I just missed this question:
¿Viajan ustedes ________ placer? Are you travelling for pleasure?
I chose "para" because I read "for pleasure" as indicating purpose. The endorsed answer is "por"; apparently I'm supposed to read "for pleasure" as an originating cause.
Looking at the examples here, the most relevant would seem to be:
Va a estudiar medicina por seguir la tradición familiar.She is studying medicine because it's family tradition.
It seems to me, you could also use para here, with a different meaning:
Va a estudiar medicina para seguir la tradición familiar.She is studying medicine to follow the family tradition.
Here it's pretty easy to tell them apart because they differ in English. With
Are you travelling for pleasure?
... I guess I don't even know what "originating cause" means in this example. It's because you wanted to obtain pleasure, right? That seems to me like a purpose.
If the originating cause were a noun ("amor", "los niños"), or a pre-existing state/action ("ser el primo"), then it's pretty easy to see it's an originating cause as opposed to a purpose. But for a verb that seems to relate to future action, I don't know how I would know.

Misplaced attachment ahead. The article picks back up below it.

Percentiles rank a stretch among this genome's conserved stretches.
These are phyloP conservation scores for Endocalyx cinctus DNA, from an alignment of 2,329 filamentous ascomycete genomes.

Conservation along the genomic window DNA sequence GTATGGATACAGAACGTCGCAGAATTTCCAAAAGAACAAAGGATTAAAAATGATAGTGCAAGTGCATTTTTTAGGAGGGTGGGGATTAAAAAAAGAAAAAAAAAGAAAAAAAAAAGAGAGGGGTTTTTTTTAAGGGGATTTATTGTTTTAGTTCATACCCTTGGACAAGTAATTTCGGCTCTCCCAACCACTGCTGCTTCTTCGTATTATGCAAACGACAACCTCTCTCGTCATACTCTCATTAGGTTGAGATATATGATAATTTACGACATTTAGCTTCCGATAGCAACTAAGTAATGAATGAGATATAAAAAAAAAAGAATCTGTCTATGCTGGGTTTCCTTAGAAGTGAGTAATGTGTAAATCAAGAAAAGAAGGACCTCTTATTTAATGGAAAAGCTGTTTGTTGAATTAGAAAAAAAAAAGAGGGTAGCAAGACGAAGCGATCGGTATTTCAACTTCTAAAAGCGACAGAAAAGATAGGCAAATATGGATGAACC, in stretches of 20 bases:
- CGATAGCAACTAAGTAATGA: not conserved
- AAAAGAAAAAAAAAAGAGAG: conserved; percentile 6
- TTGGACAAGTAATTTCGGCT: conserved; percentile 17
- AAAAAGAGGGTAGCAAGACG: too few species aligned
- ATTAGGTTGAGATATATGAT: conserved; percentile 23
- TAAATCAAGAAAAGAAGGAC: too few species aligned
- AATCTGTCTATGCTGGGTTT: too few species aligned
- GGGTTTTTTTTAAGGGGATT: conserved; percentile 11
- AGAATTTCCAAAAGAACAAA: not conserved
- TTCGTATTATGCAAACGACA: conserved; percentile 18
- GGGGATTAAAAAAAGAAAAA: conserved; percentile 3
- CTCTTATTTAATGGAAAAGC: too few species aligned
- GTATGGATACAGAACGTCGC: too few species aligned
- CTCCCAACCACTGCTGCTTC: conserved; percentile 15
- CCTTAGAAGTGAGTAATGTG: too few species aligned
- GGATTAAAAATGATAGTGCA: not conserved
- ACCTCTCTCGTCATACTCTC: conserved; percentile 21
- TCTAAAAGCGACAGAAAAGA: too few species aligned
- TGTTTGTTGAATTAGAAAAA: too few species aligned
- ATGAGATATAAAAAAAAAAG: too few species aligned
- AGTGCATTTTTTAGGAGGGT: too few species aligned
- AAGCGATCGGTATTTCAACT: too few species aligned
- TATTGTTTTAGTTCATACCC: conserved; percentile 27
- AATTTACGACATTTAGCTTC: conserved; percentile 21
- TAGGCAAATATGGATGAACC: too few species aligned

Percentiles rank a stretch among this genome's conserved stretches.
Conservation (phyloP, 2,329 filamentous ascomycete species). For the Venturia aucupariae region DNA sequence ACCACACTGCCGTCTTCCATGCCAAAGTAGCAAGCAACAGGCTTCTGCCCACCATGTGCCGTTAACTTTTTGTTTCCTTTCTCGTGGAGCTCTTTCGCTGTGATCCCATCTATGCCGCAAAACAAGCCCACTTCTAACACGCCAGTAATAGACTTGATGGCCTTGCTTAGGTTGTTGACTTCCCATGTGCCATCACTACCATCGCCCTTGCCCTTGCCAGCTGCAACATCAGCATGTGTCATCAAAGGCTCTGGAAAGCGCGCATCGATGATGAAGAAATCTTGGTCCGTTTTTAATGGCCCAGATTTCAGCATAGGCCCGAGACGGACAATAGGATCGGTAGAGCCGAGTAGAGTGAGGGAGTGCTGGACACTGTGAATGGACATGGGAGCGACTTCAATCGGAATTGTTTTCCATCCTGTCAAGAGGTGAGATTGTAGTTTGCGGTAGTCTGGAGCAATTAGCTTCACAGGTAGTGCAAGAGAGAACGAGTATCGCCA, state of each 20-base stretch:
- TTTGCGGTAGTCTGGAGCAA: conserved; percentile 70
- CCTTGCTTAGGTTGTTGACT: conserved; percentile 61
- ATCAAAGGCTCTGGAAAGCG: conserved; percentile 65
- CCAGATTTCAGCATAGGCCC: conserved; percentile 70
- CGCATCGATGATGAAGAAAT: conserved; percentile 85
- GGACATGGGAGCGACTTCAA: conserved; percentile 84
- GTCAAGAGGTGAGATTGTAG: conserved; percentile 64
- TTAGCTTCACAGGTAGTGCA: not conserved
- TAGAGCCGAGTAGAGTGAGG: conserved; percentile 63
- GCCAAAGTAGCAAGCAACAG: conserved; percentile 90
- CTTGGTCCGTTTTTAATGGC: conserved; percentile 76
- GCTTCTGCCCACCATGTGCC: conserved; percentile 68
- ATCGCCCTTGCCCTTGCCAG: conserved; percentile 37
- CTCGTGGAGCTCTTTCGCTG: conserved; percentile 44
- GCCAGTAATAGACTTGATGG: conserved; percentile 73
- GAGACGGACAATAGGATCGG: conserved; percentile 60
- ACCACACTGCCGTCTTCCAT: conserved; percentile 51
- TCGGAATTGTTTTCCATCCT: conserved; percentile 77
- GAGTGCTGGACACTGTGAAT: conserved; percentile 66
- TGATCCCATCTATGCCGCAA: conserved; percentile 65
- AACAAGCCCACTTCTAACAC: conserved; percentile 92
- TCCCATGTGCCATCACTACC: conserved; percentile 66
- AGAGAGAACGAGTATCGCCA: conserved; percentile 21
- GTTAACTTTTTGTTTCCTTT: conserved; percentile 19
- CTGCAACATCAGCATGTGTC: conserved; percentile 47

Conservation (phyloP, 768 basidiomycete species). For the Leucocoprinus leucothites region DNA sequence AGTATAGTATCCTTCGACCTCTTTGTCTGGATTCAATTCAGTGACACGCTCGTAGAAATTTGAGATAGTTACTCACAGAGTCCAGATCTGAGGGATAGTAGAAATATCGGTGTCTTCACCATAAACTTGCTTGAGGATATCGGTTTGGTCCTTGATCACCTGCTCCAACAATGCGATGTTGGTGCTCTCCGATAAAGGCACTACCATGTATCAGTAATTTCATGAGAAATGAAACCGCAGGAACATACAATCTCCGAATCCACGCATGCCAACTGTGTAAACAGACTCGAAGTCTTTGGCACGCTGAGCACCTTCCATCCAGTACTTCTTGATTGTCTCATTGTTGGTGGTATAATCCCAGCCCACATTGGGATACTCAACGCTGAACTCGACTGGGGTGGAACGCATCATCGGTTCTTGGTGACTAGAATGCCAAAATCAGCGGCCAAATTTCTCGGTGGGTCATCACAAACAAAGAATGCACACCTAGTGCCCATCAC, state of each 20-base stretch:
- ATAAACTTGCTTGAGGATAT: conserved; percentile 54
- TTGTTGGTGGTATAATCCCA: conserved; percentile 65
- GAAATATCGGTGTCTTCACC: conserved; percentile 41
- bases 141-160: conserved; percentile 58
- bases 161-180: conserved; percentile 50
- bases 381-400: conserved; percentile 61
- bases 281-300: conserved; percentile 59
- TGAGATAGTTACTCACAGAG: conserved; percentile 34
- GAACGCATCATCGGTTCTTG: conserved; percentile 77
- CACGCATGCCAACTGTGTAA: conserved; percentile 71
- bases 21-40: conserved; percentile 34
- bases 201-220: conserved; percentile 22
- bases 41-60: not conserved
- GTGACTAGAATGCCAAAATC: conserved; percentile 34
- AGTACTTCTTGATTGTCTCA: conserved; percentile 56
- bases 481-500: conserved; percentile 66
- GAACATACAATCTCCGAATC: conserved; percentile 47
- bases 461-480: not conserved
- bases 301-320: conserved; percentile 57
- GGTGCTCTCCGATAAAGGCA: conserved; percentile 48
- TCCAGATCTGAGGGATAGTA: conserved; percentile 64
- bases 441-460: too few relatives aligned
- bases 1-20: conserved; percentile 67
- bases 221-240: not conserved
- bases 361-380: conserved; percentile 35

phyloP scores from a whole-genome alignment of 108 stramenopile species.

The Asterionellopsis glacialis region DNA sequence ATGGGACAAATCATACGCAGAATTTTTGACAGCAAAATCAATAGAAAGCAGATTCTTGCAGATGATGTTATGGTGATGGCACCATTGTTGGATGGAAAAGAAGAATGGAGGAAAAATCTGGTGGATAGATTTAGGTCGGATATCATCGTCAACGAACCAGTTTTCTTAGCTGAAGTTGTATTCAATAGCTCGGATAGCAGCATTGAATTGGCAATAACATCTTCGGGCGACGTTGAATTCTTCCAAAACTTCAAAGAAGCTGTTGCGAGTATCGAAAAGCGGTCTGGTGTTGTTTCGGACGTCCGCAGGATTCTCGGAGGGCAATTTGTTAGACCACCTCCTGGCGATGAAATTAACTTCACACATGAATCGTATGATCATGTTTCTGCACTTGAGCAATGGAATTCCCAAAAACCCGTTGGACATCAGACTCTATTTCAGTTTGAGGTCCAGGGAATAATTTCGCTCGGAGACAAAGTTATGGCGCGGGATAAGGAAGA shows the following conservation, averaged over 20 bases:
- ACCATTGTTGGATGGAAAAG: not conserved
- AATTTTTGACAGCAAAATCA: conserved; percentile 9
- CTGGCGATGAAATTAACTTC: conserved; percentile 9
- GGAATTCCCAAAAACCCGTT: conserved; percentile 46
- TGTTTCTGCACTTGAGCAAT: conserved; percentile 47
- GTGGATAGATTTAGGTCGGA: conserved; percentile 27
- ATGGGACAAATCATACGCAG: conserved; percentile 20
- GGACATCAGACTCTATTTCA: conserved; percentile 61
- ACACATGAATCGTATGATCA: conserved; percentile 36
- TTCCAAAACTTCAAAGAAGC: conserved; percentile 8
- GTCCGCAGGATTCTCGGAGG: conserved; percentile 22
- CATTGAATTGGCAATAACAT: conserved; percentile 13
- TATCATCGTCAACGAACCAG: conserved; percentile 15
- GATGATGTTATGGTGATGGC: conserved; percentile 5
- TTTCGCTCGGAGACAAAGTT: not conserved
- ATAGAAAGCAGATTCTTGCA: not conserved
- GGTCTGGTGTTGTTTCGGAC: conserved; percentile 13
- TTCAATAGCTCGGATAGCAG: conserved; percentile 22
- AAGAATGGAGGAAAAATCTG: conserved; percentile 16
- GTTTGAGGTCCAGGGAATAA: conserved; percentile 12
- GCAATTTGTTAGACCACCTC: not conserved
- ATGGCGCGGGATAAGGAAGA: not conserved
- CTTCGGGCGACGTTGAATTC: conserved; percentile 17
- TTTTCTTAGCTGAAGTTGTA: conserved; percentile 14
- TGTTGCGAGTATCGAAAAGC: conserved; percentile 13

Yes, I think that's a good tip. Nevertheless it's true that sometimes those specific uses of por and para get a bit mixed up, because you can also have this:
Le dije que sí por no pelearme con él.
Le dije que sí para no pelearme con él.
You could translate both these sentences with "so that":
I agreed so that I wouldn't have an argument with him.
This would sound as a finality (in order not to get into an argument with him)
But the first one using "por" can also have that extra nuance of "I agreed "because" I didn't want to get into an argument with him. (adding the "cause" element)
So, sometimes there is a very fine line.
I see now I wasn't completely tracking that placer is a noun, not a
verb. And I see in the examples for using para for purpose there are
none that have the purpose/goal/objective expressed as a noun. It's
always an infinitive.
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